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Let’s talk about planners and to-do lists

Like most of my fellow type-A’ers, I have a thing for office supplies, calendars, and planners. There’s nothing quite like turning to a fresh page in your planner or looking back at a page of completed tasks.

My problem is that I tend to get “planner blindness” after a certain amount of time, which means that every planner I’ve tried has eventually lost effectiveness for me, forcing me to switch to something new. I’m not quite sure why this happens, and it hasn’t been something I’ve been able to really figure out or control; I just switch systems when it happens and continue on my way.

My longest-running system was the Daily Planner from Invite.l, which I used for more than a year. Again, I’m not sure what happened, but ever since I abandoned that one, I’ve mostly stuck to Steno pads and notebooks for running to-do lists. (Because as much as I love planners, I don’t want to spend money on them just to shove them in a drawer after a month or two!)

However, at the beginning of August, Anne posted a picture of her planner on Instagram with a caption about organizing and recording all of her various scraps from the previous week as she began planning for the coming one. I was intrigued by the layout of the planner and the many comments from people who also use Planner Pads, and I immediately hopped on their site to get an idea of how it worked.

The idea is simple: each week gets a two-page spread that includes 7 separate to-do lists across the top, daily task lists in the middle, and appointments at the bottom. It works as a funnel, allowing you to write to-do lists by category or project, assign those tasks to various days, and give them a specific time slot on the agenda.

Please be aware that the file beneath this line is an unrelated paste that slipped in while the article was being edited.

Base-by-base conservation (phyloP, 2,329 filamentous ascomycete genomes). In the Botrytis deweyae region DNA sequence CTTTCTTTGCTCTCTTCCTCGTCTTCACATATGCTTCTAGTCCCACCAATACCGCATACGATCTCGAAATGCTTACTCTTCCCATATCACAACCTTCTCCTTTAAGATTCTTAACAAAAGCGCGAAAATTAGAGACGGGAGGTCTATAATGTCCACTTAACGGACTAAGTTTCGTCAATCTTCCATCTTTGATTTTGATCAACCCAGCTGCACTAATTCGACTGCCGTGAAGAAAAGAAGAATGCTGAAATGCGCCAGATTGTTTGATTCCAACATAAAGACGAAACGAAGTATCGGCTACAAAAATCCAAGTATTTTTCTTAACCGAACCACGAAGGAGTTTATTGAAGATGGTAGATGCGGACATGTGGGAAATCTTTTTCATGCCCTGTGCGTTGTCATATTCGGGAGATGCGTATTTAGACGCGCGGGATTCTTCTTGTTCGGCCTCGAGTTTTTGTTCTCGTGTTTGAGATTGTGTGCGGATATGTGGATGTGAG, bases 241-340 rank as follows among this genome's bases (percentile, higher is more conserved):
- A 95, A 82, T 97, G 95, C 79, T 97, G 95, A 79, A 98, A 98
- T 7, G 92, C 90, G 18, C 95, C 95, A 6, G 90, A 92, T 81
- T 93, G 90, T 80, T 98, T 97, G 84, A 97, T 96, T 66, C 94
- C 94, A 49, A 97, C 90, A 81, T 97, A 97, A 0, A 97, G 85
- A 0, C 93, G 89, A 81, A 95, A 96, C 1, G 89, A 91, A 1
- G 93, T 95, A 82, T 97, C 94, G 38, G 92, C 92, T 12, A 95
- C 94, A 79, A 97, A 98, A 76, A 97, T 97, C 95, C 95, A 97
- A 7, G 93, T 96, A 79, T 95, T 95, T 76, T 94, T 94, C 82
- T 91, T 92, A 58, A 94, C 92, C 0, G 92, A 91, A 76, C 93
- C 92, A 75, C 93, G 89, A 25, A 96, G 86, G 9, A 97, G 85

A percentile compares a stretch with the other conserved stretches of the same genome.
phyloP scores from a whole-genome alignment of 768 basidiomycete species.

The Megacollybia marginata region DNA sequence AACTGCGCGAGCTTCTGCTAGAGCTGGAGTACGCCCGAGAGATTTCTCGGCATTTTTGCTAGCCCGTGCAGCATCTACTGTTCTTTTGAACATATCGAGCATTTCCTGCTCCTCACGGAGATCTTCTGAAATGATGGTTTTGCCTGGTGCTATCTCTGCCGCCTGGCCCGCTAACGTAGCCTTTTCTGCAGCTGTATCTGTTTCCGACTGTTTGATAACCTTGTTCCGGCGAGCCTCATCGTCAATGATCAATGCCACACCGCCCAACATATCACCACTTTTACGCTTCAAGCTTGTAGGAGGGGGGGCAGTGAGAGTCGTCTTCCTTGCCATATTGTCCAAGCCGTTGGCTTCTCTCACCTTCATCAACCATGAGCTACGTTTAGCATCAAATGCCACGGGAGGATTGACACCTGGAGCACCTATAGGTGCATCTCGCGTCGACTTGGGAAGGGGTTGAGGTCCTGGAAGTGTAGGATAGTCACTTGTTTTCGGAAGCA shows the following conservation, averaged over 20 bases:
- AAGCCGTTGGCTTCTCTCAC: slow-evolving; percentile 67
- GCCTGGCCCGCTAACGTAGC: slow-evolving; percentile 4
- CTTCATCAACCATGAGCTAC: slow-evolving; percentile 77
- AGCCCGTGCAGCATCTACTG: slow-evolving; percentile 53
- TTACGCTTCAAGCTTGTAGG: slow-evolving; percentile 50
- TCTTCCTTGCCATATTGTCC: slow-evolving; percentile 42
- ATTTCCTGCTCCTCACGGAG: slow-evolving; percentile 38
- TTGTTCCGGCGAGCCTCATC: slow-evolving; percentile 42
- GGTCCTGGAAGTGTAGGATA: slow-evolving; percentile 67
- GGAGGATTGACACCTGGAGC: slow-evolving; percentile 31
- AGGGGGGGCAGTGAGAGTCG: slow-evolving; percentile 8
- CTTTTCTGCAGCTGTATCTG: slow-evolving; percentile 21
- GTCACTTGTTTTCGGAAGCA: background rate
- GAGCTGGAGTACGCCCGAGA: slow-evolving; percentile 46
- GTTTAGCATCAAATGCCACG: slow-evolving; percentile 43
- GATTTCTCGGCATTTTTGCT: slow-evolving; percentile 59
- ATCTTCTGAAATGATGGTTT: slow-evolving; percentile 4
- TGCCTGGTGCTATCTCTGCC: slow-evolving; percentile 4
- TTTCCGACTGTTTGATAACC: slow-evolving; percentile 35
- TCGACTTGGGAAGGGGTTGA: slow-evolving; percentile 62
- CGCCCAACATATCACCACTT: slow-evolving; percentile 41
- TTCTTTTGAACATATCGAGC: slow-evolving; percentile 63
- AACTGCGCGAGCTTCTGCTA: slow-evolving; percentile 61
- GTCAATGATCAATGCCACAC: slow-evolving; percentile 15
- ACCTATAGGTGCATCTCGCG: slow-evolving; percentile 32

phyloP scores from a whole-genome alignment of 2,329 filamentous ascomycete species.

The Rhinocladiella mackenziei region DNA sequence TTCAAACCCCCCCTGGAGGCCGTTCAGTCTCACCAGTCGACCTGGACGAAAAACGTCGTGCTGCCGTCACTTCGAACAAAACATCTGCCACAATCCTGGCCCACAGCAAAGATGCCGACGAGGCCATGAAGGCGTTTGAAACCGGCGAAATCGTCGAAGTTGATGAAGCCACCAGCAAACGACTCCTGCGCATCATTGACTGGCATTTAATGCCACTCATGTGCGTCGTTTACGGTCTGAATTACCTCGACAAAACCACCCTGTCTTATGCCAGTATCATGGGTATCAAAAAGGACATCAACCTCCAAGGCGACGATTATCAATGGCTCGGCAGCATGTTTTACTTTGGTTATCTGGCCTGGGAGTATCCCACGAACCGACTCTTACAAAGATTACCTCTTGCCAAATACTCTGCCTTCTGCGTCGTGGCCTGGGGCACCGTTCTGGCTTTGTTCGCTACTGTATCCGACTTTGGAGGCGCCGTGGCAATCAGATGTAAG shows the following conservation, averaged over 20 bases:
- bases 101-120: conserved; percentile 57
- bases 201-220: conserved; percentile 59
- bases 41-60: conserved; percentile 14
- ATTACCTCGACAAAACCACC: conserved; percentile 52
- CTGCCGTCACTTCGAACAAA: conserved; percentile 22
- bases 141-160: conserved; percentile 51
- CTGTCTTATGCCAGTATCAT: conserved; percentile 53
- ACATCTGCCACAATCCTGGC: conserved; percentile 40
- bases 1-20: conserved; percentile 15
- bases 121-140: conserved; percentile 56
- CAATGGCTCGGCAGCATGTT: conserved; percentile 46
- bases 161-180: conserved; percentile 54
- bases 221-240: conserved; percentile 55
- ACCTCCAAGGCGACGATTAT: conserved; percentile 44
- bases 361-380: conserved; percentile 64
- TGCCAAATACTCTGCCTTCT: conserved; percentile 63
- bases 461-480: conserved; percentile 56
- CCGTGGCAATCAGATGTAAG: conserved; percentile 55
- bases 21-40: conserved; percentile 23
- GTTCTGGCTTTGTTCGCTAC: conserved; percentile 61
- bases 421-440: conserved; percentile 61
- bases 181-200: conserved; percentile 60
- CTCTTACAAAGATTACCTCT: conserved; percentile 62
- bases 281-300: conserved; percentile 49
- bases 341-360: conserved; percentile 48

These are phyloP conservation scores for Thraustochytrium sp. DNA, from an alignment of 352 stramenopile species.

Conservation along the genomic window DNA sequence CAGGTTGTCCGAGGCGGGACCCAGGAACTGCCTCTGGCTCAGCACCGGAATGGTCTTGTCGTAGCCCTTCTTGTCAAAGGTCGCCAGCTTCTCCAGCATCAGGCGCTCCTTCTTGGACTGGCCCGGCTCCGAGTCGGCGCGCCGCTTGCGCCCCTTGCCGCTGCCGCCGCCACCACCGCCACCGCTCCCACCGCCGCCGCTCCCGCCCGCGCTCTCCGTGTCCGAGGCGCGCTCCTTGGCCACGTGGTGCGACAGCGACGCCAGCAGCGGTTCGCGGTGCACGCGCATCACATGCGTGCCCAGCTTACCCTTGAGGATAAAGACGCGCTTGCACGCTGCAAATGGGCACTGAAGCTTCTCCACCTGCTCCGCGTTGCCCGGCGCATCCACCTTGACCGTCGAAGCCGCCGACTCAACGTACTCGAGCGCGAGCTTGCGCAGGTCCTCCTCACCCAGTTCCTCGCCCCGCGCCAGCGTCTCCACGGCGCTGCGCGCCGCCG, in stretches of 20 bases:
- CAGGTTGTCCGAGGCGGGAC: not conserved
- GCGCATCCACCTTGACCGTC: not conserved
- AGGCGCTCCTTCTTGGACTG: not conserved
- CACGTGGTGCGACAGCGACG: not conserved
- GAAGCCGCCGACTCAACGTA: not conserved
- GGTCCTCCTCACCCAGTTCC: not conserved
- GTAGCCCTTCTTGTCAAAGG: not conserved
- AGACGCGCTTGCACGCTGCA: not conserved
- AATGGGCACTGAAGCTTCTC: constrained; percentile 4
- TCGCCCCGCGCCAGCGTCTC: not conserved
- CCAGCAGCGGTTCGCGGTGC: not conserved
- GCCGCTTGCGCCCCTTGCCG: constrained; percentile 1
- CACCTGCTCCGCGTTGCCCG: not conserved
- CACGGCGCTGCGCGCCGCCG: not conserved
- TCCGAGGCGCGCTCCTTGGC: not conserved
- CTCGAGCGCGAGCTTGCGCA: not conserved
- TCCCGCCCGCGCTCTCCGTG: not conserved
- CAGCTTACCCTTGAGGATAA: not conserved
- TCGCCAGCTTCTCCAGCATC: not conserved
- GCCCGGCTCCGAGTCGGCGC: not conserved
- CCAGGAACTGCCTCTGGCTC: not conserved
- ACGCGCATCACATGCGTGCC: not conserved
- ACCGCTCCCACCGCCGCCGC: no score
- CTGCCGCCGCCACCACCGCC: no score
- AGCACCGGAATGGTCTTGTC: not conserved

There is also a sidebar for calls to make and expenses (I use this section for grocery/shopping lists), a blank page for notes, and a full-page monthly calendar at the beginning of each month.

Because we’re so close to the end of 2015, they have a great selection of 2015 planners on sale, which seemed like the perfect way to try this system out for me. And I’ve been hooked since it arrived!

This planner has been a game-changer for me as I juggle Life Your Way, my work for Ultimate Bundles, homeschooling, tutoring, and more. I’ve always categorized my to-do lists, but I love that those separate lists are built into these pages so that I’m not guesstimating how much space to leave for each list or trying to create my own sections. And I love having a written calendar in my planner for scheduling appointments, making plans, etc.

It’s not a cheap system (which is why I recommend starting with a clearance planner!), but they do offer a money-back guarantee, and the difference it’s made has been worth every penny. Now, if I can just figure out how to make this one stick long-term!

Check out these printable planners.

Create a Master To Do List

Looking for lists that we don’t have? Try List Planit.

Do you use a planner? Do you switch systems often or stick with the same one long term?